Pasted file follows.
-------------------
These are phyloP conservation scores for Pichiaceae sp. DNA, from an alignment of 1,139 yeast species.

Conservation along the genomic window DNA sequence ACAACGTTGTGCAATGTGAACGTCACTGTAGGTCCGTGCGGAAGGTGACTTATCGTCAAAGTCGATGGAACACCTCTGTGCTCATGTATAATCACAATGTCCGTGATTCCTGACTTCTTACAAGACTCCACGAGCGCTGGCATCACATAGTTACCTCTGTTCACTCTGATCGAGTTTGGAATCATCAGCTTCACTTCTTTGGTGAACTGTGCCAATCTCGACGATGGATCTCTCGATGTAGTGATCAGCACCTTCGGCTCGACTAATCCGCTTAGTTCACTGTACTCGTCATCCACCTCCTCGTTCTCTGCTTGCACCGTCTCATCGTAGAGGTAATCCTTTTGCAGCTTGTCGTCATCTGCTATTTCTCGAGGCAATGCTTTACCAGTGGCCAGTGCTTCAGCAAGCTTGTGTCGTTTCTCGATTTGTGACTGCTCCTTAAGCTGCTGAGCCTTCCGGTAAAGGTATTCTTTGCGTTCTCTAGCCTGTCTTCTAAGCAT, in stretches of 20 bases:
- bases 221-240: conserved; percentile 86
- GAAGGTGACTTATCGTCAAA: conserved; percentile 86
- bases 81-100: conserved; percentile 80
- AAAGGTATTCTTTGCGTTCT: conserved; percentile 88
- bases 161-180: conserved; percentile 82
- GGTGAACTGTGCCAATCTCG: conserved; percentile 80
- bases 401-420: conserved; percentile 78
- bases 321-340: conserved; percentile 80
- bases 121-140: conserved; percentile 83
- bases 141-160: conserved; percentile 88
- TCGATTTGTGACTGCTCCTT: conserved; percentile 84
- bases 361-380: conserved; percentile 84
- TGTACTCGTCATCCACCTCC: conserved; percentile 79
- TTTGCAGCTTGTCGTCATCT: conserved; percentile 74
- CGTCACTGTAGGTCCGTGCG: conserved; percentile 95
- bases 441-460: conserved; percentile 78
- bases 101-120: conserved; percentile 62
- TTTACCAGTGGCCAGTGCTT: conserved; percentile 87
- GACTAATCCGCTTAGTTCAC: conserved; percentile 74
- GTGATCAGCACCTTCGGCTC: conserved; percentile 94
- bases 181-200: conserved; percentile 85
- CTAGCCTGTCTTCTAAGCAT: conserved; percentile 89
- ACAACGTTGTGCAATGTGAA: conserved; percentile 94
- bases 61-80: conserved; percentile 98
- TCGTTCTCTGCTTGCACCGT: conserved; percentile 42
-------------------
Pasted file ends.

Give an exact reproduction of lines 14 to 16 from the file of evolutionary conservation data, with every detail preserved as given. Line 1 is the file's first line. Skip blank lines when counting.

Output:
- bases 361-380: conserved; percentile 84
- TGTACTCGTCATCCACCTCC: conserved; percentile 79
- TTTGCAGCTTGTCGTCATCT: conserved; percentile 74